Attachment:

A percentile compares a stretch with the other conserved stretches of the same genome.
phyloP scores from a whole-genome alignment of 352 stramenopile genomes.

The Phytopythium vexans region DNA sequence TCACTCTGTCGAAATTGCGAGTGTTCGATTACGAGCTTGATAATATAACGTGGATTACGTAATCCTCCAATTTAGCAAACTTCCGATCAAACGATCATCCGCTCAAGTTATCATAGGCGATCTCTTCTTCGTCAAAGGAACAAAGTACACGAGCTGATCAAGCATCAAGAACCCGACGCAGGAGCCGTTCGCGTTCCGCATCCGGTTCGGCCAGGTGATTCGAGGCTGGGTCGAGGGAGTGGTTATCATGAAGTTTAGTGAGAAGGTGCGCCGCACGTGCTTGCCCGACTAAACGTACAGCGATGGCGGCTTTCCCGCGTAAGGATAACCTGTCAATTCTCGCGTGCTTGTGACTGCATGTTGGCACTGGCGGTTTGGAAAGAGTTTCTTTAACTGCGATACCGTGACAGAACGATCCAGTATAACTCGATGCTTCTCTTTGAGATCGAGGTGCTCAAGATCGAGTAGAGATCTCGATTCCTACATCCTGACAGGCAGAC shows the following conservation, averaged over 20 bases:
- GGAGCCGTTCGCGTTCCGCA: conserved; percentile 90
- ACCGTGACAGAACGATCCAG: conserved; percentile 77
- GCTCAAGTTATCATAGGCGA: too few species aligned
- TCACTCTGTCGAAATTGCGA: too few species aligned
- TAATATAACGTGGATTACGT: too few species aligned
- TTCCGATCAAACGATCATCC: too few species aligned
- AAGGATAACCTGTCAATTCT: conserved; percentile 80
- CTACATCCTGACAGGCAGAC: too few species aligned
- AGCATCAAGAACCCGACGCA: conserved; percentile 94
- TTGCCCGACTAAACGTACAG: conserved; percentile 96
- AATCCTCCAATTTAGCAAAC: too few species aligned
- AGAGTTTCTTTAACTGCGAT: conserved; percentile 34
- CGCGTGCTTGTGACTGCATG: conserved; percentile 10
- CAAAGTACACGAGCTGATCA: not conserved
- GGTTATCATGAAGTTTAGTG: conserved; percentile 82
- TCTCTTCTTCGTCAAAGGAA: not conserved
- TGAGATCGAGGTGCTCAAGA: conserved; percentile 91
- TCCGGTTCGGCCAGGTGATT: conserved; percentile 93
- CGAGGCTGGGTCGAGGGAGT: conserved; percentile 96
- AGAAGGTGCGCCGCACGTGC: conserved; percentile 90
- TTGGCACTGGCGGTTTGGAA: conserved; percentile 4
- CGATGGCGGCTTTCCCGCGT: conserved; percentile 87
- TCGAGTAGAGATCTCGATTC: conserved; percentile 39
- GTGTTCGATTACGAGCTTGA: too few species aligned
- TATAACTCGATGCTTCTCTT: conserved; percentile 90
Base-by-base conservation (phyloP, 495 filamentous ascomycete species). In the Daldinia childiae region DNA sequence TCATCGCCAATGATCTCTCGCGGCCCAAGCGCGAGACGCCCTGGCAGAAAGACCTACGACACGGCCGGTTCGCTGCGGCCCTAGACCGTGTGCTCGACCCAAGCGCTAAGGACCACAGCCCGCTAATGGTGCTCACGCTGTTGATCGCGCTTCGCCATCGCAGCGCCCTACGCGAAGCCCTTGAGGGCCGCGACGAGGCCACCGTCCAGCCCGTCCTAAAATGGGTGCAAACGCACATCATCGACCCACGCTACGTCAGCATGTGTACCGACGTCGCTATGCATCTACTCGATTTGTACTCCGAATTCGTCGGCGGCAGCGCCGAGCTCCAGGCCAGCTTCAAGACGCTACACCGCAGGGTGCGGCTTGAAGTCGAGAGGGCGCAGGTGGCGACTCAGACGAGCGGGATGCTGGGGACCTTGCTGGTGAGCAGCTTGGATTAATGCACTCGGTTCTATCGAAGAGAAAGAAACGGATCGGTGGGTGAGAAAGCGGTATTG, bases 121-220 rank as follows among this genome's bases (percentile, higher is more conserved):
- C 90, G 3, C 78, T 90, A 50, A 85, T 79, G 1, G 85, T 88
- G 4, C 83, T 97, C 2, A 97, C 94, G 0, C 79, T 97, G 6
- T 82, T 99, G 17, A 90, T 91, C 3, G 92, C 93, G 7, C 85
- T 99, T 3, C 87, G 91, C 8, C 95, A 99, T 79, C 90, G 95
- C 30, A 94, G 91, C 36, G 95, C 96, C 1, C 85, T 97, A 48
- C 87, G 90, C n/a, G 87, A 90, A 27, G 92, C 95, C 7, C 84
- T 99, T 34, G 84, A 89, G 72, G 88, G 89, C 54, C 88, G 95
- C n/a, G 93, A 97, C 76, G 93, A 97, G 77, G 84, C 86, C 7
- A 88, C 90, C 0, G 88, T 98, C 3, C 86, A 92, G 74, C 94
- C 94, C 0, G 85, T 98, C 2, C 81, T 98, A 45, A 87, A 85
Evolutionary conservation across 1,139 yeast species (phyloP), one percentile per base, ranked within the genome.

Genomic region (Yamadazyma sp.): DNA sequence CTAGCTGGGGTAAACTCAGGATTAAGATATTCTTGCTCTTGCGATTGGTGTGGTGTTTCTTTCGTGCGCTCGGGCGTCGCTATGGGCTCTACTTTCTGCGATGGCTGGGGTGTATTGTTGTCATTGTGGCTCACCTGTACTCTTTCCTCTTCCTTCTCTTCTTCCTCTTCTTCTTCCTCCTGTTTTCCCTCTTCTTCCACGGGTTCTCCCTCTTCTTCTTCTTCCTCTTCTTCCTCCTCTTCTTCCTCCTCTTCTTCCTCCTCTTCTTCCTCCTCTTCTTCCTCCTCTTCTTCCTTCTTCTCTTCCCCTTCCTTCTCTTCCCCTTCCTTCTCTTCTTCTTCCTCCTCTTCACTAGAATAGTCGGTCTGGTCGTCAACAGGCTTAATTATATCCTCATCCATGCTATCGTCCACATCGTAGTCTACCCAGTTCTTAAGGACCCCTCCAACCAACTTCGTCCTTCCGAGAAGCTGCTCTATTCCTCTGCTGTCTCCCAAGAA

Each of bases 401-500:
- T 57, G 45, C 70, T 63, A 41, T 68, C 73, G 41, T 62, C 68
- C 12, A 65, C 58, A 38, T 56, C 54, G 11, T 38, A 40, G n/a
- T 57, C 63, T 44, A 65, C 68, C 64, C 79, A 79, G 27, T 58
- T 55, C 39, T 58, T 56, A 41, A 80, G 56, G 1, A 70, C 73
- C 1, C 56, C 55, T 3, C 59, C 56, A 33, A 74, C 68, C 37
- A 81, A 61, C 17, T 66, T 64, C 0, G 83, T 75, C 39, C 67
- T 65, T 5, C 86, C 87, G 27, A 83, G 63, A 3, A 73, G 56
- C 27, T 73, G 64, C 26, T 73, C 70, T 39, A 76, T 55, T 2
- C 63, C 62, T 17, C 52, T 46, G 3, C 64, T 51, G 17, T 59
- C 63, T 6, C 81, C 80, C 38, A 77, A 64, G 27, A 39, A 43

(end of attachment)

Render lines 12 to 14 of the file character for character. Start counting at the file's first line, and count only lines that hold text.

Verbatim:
- AGCATCAAGAACCCGACGCA: conserved; percentile 94
- TTGCCCGACTAAACGTACAG: conserved; percentile 96
- AATCCTCCAATTTAGCAAAC: too few species aligned